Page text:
It’s good to lend a hand, especially at work. No one likes that co-worker who never helps anyone out. However, if you’re too accommodating, you might find yourself without enough time to get your own work done. Boundaries are important, even necessary. You can’t be productive if you don’t have any time in which to produce.
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It’s easy to opine on the importance of saying no, however, and hard to do it. If you’re having trouble drawing the line, these famous words might help.
1. E.B. White: “I must decline, for secret reasons.”
In 1956, the author of Charlotte’s Web and co-creator of The Elements of Style wrote this marvel of economy and elegant refusal:
Dear Mr. Adams,
Thanks for your letter inviting me to join the committee of the Arts and Sciences for Eisenhower.
I must decline, for secret reasons.
The lesson: Be brief, be polite, and whatever you do, don’t feel compelled to provide unnecessary details.
2. Warren Buffett: “The difference between successful people and really successful people is that really successful people say no to almost everything.”
Regularly at the top of Forbes‘ list of billionaires, Buffett is now at least as famous for philanthropy as he is for wealth. He’s also a persuasive proponent of saying no.
The lesson: If you want to make your mark, you need to pick and choose where you put your energy. Don’t lose too much time running errands for other people. You can help your co-workers more if you have more clout in the workplace, and that means leaving time for big-picture thinking.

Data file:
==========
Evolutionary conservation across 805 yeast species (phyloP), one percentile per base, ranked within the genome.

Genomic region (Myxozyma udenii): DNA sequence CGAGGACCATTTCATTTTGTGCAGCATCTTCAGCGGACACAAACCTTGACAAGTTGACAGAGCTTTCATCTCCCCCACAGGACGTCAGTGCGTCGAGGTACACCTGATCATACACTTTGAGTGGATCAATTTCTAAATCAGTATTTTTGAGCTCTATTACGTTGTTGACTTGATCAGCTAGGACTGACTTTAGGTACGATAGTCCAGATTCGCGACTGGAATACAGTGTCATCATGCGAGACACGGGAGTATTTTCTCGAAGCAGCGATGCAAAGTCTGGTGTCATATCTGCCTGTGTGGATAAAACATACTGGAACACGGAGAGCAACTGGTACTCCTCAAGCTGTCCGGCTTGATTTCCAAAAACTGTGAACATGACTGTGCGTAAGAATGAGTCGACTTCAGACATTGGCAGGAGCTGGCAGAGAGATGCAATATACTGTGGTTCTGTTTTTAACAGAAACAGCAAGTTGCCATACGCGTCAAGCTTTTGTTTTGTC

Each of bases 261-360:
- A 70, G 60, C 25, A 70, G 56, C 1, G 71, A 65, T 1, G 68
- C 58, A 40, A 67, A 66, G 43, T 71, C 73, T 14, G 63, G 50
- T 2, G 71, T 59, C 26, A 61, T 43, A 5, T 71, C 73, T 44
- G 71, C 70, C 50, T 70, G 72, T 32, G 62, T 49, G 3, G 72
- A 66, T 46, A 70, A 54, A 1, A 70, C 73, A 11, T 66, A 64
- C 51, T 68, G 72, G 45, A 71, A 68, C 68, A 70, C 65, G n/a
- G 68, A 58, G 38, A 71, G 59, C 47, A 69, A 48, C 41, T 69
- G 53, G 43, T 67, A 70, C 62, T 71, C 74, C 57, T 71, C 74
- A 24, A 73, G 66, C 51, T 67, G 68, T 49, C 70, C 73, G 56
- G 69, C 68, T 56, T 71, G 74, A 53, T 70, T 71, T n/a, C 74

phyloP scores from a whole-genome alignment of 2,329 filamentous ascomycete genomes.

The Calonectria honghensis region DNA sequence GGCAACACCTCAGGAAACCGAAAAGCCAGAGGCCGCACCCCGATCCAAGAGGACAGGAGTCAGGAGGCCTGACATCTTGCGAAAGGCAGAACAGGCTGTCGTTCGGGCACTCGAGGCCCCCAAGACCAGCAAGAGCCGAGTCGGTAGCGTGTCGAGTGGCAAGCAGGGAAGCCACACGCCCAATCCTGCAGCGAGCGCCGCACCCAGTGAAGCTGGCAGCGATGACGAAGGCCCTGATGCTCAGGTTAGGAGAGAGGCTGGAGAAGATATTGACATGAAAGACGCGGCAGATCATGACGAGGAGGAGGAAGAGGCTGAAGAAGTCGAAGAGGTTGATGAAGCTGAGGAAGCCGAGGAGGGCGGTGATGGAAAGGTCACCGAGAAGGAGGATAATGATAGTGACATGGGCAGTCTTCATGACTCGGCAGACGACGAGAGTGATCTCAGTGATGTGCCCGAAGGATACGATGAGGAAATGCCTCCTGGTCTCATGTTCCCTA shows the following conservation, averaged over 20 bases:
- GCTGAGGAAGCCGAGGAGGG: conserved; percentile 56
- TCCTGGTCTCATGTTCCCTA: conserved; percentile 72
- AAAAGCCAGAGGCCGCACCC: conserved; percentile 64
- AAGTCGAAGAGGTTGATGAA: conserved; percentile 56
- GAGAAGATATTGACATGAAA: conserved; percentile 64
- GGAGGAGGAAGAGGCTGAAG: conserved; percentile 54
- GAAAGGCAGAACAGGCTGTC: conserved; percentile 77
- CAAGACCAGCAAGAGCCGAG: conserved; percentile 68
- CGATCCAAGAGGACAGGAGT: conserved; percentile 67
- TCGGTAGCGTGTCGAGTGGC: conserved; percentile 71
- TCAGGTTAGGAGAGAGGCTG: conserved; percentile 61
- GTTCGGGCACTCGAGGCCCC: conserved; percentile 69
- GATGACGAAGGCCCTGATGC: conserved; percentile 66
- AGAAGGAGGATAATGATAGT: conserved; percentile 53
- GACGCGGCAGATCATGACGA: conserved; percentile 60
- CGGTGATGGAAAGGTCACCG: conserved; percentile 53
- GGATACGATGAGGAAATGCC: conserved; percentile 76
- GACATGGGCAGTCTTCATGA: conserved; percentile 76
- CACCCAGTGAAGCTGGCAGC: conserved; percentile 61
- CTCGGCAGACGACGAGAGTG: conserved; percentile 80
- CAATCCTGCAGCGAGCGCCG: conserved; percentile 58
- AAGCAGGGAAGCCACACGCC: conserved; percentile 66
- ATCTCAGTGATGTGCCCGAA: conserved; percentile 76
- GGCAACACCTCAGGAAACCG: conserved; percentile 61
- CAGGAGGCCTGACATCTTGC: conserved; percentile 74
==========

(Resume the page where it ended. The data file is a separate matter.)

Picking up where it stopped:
3. Tony Blair: “The art of leadership is saying no, not saying yes. It is very easy to say yes.”
The former prime minister of the U.K. made some controversial decisions during his tenure, but as this quote reminds us, all leaders do.
The lesson: When you’re tempted to say yes, ask yourself: is it because I think it will be helpful, or because it’s easier? Sometimes, saying no is more effective – even kinder.
4. Steve Jobs: “People think focus means saying yes to the thing you’ve got to focus on. But that’s not what it means at all. It means saying no to the hundred other good ideas that there are. You have to pick carefully. I’m actually as proud of the things we haven’t done as the things I have done. Innovation is saying no to 1,000 things.”
The lesson: Sometimes, the most important person to say no to, is yourself. Learn when to temporarily call a halt to brainstorming and daydreaming, and put your energy into getting one thing done.
5. Susan Gregg: “No is a complete sentence and so often we forget that. When we don’t want to do something we can simply smile and say no. We don’t have to explain ourselves, we can just say ‘No.'”
Life coach and author Susan Gregg reminds us of what we learned from E.B. White earlier: “no” is enough, all on its own.
The lesson: Don’t negotiate if you don’t have to. You don’t owe people a thorough accounting of the reasons behind your decision. Just graciously decline, and move on.
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